Human rights groups have criticised Emmanuel Macron’s planned meeting with Mohammed bin Salman in Saudi Arabia on Saturday, which will mark the first one-on-one public meeting of a major western leader with the crown prince since the state-sponsored assassination of the journalist Jamal Khashoggi.
For three years since the 2018 murder, western heads of state have avoided direct one-on-one meetings with the crown prince in the kingdom. The US president, Joe Biden, has even avoided speaking to the future king in what has widely been seen as an attempt to avoid conferring legitimacy on the de facto ruler.
But Macron’s move suggests at least one major western leader is ready to formally re-establish ties to the crown prince directly, less than a year after US intelligence agencies released a report stating they believed that Prince Mohammed had approved the murder of Khashoggi.
“Whatever strategic interest France has in Saudi Arabia, nothing can justify their legitimisation of a ruler who kills journalists, threatens activists, imprisons women human rights defenders, slaughters Yemeni civilians, and deceives the international community. Macron diminishes himself and his own country as he stoops to partnership with MBS,” said Agnès Callamard, a French national who serves as Amnesty International’s secretary general.
After Macron was accused of attempting to “rehabilitate” Prince Mohammed, his office defended the meeting, telling journalists that Saudi Arabia was “a major actor in the region”, and stressed that France would have a “demanding dialogue” with the kingdom.
The Élysée Palace said the meeting in Jeddah was not in any way intended to get the crown prince “back in the saddle”. Instead, it was part of Macron’s long-term strategy since his election for France to contribute to “stability” in the region and that the country was presenting itself “as a balancing power in reinforcing dialogue” between countries from the Mediterranean to the Gulf.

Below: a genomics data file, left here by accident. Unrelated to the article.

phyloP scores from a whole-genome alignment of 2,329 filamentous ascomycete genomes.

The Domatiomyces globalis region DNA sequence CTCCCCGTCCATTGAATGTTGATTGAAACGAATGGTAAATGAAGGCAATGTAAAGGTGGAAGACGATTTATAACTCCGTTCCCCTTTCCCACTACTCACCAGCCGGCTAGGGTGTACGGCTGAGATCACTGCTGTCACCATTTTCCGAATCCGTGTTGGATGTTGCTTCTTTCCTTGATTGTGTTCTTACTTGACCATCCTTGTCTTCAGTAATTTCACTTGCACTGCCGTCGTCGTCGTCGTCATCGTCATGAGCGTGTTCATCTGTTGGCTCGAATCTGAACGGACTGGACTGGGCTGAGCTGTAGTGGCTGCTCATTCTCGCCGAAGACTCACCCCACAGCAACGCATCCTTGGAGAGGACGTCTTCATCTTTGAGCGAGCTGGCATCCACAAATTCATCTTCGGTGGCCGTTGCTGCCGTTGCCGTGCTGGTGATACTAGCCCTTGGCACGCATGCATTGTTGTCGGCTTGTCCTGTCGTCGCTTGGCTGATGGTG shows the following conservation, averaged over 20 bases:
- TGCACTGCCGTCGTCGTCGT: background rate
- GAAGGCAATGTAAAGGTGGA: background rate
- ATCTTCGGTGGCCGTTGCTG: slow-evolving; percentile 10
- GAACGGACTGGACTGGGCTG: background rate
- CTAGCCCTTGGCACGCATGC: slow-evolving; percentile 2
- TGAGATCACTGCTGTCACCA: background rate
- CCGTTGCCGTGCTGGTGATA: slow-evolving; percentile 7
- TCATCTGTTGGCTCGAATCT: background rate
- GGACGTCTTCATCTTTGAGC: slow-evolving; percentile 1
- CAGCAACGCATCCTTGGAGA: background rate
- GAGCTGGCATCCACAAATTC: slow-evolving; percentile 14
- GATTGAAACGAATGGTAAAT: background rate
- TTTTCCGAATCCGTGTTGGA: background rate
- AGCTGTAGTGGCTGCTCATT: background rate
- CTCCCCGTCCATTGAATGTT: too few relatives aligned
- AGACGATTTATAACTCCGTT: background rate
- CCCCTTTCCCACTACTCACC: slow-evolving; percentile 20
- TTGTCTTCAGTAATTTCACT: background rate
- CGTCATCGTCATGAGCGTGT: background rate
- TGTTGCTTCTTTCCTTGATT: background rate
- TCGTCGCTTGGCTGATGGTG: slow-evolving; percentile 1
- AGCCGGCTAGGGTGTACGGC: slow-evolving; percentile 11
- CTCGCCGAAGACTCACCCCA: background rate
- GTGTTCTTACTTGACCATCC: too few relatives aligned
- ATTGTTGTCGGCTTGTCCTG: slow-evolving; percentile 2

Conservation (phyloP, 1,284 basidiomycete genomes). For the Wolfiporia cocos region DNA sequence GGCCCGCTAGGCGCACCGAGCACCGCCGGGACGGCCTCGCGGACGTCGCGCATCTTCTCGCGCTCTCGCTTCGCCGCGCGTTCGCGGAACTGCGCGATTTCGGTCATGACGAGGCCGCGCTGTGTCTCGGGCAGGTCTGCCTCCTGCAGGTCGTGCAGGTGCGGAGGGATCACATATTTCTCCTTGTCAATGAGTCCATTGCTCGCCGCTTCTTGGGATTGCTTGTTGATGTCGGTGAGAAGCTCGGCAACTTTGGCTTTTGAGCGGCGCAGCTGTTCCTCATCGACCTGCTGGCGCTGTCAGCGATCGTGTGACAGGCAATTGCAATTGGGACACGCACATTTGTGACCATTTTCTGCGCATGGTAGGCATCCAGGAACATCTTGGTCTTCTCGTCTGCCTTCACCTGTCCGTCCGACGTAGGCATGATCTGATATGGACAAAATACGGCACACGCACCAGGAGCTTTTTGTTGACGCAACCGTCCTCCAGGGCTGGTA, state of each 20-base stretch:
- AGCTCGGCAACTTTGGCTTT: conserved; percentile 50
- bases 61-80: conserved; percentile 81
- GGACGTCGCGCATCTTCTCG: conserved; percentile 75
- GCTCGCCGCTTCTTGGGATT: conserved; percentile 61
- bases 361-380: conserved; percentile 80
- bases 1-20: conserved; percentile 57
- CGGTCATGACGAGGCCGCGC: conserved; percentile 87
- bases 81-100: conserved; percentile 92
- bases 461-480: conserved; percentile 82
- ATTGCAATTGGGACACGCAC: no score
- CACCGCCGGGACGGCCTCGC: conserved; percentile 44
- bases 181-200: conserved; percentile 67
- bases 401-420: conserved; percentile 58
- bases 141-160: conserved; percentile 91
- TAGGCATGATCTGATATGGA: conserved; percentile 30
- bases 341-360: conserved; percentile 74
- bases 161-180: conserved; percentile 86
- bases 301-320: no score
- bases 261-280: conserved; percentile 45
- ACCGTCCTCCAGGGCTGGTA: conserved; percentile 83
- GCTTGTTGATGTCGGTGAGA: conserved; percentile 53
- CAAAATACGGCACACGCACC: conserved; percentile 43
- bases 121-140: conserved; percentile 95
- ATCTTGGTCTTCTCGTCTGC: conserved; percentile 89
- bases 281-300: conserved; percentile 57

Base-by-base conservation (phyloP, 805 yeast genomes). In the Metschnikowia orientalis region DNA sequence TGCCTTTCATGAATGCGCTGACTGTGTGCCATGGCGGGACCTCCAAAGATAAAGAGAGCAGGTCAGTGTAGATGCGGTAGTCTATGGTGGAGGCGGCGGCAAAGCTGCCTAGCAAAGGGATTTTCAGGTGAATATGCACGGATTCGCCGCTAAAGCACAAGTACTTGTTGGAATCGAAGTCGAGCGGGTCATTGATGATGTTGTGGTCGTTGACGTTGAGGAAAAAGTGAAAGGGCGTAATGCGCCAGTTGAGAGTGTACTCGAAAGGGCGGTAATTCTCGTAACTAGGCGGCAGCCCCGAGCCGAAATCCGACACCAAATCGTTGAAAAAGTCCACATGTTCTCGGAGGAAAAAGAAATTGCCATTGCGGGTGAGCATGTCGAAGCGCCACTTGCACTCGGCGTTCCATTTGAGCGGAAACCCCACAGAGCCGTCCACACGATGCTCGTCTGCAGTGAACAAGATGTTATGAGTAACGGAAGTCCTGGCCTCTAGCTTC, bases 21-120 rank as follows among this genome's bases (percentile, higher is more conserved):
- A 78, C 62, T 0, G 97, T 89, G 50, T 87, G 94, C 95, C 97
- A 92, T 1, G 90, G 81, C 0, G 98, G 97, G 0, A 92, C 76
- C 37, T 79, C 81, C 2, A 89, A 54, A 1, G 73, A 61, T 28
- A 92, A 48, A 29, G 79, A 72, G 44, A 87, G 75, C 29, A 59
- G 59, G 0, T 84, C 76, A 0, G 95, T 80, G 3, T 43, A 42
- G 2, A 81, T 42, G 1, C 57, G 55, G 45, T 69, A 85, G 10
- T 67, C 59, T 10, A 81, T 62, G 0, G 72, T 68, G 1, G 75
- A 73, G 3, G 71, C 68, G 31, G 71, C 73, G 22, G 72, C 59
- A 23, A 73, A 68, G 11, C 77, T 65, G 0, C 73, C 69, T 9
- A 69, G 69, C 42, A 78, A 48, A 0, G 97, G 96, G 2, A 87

Bruce Riedel, a senior fellow at Brookings Intelligence Project who formally served as an analyst at the CIA with a focus on Saudi Arabia, called the meeting a “French seal of approval for MBS and his war in Yemen.”
“Any semblance of western disapproval of Saudi behaviour in Yemen has now been removed. It is a remarkable statement of French betrayal of the Yemeni people,” he said.
He pointed to a recent UN report that showed nearly 400,000 children were at risk of starving to death amid the conflict in Yemen, which Riedel said was a catastrophe that had largely been put in place by Prince Mohammed himself.
News of Macron’s meeting coincided with a new attempt by the Biden administration to reach out to Saudi Arabia as it has sought to persuade the kingdom to increase oil production.
In a statement, the national security council revealed that three senior US officials had travelled to the UAE, Saudi and Qatar to discuss economic issues and areas where the US could “partner to invest in the clean energy future and find ways to further collaborate to build a 21st-century clean energy architecture”.
The Saudi oil giant, Saudi Aramco, has been considered one of the world’s largest contributors to CO2.
US officials said Biden was not expected to have a conversation with Prince Mohammed despite the outreach.
The Biden administration’s relationship with the kingdom is under close scrutiny in the US Congress, where Democrats and Republicans alike have expressed deep disapproval of the kingdom and have called for the US to end all arms sales to Saudis.
Human Rights Watch criticised French arms sales to the region and said Macron must speak out against human rights abuses on his visit to the Gulf, which begins on Friday and will take in the United Arab Emirates, Saudi Arabia and Qatar.
In a statement, Human Rights Watch said: “Macron should address the atrocious 2018 murder of Jamal Khashoggi. Remaining silent on these matters would be tantamount to turning a blind eye to serious human rights violations.”